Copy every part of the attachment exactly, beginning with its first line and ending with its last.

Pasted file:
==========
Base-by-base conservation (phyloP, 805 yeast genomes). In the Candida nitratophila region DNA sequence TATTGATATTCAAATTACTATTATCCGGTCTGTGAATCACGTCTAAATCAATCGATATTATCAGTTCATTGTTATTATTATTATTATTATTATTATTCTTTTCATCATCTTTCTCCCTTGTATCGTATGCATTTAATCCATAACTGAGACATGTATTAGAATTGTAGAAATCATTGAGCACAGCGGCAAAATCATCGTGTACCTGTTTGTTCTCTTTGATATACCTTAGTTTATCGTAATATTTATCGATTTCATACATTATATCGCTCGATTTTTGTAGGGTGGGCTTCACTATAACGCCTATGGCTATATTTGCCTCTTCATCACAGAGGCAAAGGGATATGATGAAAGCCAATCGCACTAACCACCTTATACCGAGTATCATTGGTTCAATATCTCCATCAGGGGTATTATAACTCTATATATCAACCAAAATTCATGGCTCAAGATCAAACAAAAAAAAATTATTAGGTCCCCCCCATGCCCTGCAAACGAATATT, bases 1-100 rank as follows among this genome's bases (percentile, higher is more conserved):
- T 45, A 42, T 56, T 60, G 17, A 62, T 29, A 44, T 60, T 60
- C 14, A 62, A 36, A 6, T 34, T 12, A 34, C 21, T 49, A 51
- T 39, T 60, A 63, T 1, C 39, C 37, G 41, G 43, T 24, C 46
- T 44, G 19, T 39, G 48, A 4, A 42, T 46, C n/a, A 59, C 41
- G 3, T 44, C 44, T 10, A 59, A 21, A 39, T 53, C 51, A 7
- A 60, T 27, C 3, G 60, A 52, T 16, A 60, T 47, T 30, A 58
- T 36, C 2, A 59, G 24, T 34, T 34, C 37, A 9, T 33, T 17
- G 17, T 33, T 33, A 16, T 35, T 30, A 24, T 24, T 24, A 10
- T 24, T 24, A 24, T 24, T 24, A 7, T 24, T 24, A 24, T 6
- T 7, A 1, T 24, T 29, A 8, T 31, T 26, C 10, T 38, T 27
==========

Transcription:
Base-by-base conservation (phyloP, 805 yeast genomes). In the Candida nitratophila region DNA sequence TATTGATATTCAAATTACTATTATCCGGTCTGTGAATCACGTCTAAATCAATCGATATTATCAGTTCATTGTTATTATTATTATTATTATTATTATTCTTTTCATCATCTTTCTCCCTTGTATCGTATGCATTTAATCCATAACTGAGACATGTATTAGAATTGTAGAAATCATTGAGCACAGCGGCAAAATCATCGTGTACCTGTTTGTTCTCTTTGATATACCTTAGTTTATCGTAATATTTATCGATTTCATACATTATATCGCTCGATTTTTGTAGGGTGGGCTTCACTATAACGCCTATGGCTATATTTGCCTCTTCATCACAGAGGCAAAGGGATATGATGAAAGCCAATCGCACTAACCACCTTATACCGAGTATCATTGGTTCAATATCTCCATCAGGGGTATTATAACTCTATATATCAACCAAAATTCATGGCTCAAGATCAAACAAAAAAAAATTATTAGGTCCCCCCCATGCCCTGCAAACGAATATT, bases 1-100 rank as follows among this genome's bases (percentile, higher is more conserved):
- T 45, A 42, T 56, T 60, G 17, A 62, T 29, A 44, T 60, T 60
- C 14, A 62, A 36, A 6, T 34, T 12, A 34, C 21, T 49, A 51
- T 39, T 60, A 63, T 1, C 39, C 37, G 41, G 43, T 24, C 46
- T 44, G 19, T 39, G 48, A 4, A 42, T 46, C n/a, A 59, C 41
- G 3, T 44, C 44, T 10, A 59, A 21, A 39, T 53, C 51, A 7
- A 60, T 27, C 3, G 60, A 52, T 16, A 60, T 47, T 30, A 58
- T 36, C 2, A 59, G 24, T 34, T 34, C 37, A 9, T 33, T 17
- G 17, T 33, T 33, A 16, T 35, T 30, A 24, T 24, T 24, A 10
- T 24, T 24, A 24, T 24, T 24, A 7, T 24, T 24, A 24, T 6
- T 7, A 1, T 24, T 29, A 8, T 31, T 26, C 10, T 38, T 27